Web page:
In the late 80’s, I got asked to a Toad the Wet Sprocket concert by a teenage boy I knew. He had lots of friends who drove, I knew he didn’t just need a ride… especially from someone the age of his mother. But we were friends and I said yes.
He proudly announced that he had found his self-esteem. Is there anything more awkward that a teenage boy who knows he’s awkward?
I remember looking at his bright eyes and the flush in his cheeks. He was brave enough to say it out loud, and as I congratulated him, I also bit my tongue. If he thought self-esteem arrived one day and then that confidence was yours forever, well, I wouldn’t burst that bubble. The world would challenge that soon enough without me.
That boy is 40 now, and I got a card over the holidays with a photo of his kids. They have the same thoughtful look he had back then–sensitive and intelligent. But in the beginning, self-esteem is a roller coaster ride.
Even more so for women–I think the most important relationship in our lives is the one we have with ourselves. This Oscar Wilde quote is right but it’s a soap opera free-for-all of ups and downs along the way.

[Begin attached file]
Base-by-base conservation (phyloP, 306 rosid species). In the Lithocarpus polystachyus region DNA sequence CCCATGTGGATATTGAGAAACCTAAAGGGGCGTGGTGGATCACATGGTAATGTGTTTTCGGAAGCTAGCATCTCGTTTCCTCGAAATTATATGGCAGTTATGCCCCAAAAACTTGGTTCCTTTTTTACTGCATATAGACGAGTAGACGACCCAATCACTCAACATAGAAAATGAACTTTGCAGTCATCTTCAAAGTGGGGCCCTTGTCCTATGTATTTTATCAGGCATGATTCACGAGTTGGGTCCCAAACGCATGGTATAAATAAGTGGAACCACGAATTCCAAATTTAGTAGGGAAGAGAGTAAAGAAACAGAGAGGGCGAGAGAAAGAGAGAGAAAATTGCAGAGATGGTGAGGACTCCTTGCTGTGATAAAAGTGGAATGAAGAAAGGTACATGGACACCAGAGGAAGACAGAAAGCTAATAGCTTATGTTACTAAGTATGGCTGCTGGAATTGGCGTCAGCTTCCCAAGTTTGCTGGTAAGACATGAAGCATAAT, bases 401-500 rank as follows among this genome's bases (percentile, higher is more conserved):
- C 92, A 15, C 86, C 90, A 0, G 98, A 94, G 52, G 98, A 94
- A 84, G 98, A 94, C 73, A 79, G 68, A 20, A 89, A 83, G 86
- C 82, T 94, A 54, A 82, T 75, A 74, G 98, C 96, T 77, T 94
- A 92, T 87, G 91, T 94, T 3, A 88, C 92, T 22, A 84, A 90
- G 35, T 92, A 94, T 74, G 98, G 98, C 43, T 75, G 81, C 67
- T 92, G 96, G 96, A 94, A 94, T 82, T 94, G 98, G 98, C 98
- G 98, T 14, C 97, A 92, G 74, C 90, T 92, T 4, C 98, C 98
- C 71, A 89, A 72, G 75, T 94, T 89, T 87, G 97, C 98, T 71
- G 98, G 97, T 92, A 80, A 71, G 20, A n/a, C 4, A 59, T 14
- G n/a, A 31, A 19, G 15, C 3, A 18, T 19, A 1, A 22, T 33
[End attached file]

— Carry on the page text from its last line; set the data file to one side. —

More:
Then once we finally do get on our own sides, we worry that our confidence might seem prideful or that assertiveness might be mistaken for aggression. It’s a nagging concern that any good trait might be turned against us; that the positive qualities that we respect in men become somehow suspect in women.
We should practice the reverse Golden Rule: Do unto ourselves as we would do unto others. For us animal advocates, it means loving ourselves as much as we love animals. Anybody besides me fall short on that one?
I think the thing I like best about getting older, (and there are lots of things I don’t like,) is that my self-doubt is easier to ignore. It’s still there, like a faded prom dress in the back of the closet. But I don’t pull it out and hack away at myself until I fit into it. Such maturity!
This small thing, this little ignoring behavior, sometimes lets me feel the comfortable freedom of a goat who puts his desire above naysayers; one who would jump on the picnic table and eat the melon salad. More than once. I try to take my cues from the (theoretically) less civilized animals with lower consciousness but I’m not perfect–after all, I’m only human.
One of the themes of my memoir, Stable Relation, is that process of learning to stand up for yourself. Good thing–it seems a requirement for writing and publishing a book as well.
Week 14 in the submission process. Forever; time stands still. No rejections this week. No acceptances either. Silence.
So I carefully direct my attention to some good news. This week, not one, but TWO authors, asked me to contribute my writing to their books. It fluffed up my self-esteem, so I’m just going to show my bottom teeth like Sumo the goat and keep forging on.
Do any animals inspire your confidence?